In Blueprint, Price is at his best when recounting Germany’s “Ten Year Plan” and related elements, such as the youth academies or Bundesliga and Bundesliga 2 clubs’ willingness to play youth. However, the book coherence suffers when Price tries to stitch together a portrait of wider German footballing culture by discussing the Bundesliga’s cache.

Midway through, Price begins developing a narrative about the Bundesliga’s vaunted fan-friendly confines. This narrative hinges on his bigger, “Ten Year Plan” national narrative, given the connection Bundesliga clubs necessarily had in developing youth talent. However, Price’s Bundesliga narrative seems disjointed with the larger narrative arc on the “Ten Year Plan.” For example, Price’s obvious admiration of Germany’s low ticket prices, exhilarating matchday atmospheres, and supporter-grounded clubs is not a natural extension, nor development of, his larger purpose in Blueprint.

Indeed, the book’s title is probably misleading in this regard. Blueprint is not centered on the Bundesliga, rather the Bundesliga is ancillary to Price’s larger focus on the DFB’s “Ten Year Plan” and the road to World Cup glory in 2014. The Bundesliga’s place in this framework is secondary, but Price can’t help himself with side trips into the Bundesliga’s supporter experience. In the bigger picture, these forays don’t fit – and probably deserve a more sustained and wider treatment of their own, as – for example – you will find in the scholarship of Udo Merkel.

Price’s coverage of the Bundesliga reads like someone from “Premier League Land” gazing wistfully at Germany’s cheap matchday tickets and at teeming supporter sections. Although I really enjoyed Price’s quoted material from club officials, Fan Projekt teams, or SLOs (a term that’s left undefined) genuflecting at the sovereignty supporters enjoy in German footballing culture – Uli Hoenness: “We do not think fans are like cows who you milk, football has got to be for everybody. That’s the biggest difference us and England” – his writing seems to recirculate now-reified notions of the Bundesliga supporter experience, missing out on turbulence below the surface that the likes of 11 Freunde or Uli Hesse have covered in depth. That is, Germany’s Bundesliga is cross-pressured by many of the same economic and political tensions that we associate with the globalized product we derisively call “modern football.” Price’s account would have benefitted from engagement with sources like these, balancing his reliance on “insiders,” such as ex-players and club officials.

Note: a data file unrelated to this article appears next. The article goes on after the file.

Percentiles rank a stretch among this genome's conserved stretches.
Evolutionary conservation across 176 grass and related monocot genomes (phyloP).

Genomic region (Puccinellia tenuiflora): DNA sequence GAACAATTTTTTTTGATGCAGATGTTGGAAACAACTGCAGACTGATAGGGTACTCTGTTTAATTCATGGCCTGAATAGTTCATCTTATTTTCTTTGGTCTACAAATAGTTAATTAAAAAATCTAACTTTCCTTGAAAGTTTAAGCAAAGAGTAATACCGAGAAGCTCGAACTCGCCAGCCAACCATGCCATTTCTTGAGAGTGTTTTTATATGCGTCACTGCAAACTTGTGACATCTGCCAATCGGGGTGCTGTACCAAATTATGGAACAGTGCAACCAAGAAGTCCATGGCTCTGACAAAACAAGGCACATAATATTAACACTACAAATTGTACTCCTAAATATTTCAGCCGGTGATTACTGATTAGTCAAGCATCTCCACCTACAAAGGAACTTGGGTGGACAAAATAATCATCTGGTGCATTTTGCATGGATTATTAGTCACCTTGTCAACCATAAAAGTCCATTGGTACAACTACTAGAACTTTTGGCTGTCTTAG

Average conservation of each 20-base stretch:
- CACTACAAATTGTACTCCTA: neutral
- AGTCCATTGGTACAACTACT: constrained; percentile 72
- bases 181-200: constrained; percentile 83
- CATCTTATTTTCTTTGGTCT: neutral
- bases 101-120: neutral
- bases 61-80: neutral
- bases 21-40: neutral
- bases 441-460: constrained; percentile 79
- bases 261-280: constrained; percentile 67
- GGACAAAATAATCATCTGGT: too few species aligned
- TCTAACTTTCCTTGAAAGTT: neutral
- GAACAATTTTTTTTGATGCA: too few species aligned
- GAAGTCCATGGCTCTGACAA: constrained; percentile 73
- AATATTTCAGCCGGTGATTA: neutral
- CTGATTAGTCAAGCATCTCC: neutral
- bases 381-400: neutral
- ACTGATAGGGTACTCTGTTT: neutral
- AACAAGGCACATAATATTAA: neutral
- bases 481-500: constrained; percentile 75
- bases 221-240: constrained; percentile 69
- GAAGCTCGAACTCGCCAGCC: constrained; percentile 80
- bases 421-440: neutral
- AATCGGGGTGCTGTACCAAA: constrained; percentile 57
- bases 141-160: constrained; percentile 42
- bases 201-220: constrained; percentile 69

To Price’s credit, he turns a critical eye toward the Bundesliga, especially the league’s viability to become Europe’s premier domestic league. For example, he points to factors like the league’s subpar TV contracts, Bayern Munich’s dominance (Price includes whole chapters on Bayern and Dortmund), and the league’s seemingly impenetrable “glass ceiling” of global exposure and branding. However, even here Price’s critique seems to recirculate conventional views about the Bundesliga’s commercial inferiority to something like the Premier League.

Nonetheless, Blueprint‘s material on the Bundesliga will benefit the type of reader I characterized at the beginning of this review – he’s able to cover a remarkable amount of ground in only 174 pages. After finishing Price’s book, you can only come away with an adequately developed framework of Germany’s recent rise to footballing success and the Bundesliga’s unique place in European domestic football.

Bundesliga newbies, give it a read.

The Bundesliga Blueprint: How Germany became the Home of Football, out now in paperback and ebook, published by Bennion Kearny.

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Travis serves as an editor and regular columnist here. He writes for Howler magazine's website, as well as The Short Pass where he covers the USL and other topics. Born and groomed in Santa Fe, New Mexico, Travis is a college English instructor in Pittsburgh. Coffee, books, and sports are his passions. His writing has also appeared in Bloomberg Sports, the Good Man Project, and his former blog, Sportisourstory.tumblr.com, and elsewhere. He tweets at @tptimmons. Heja BVB!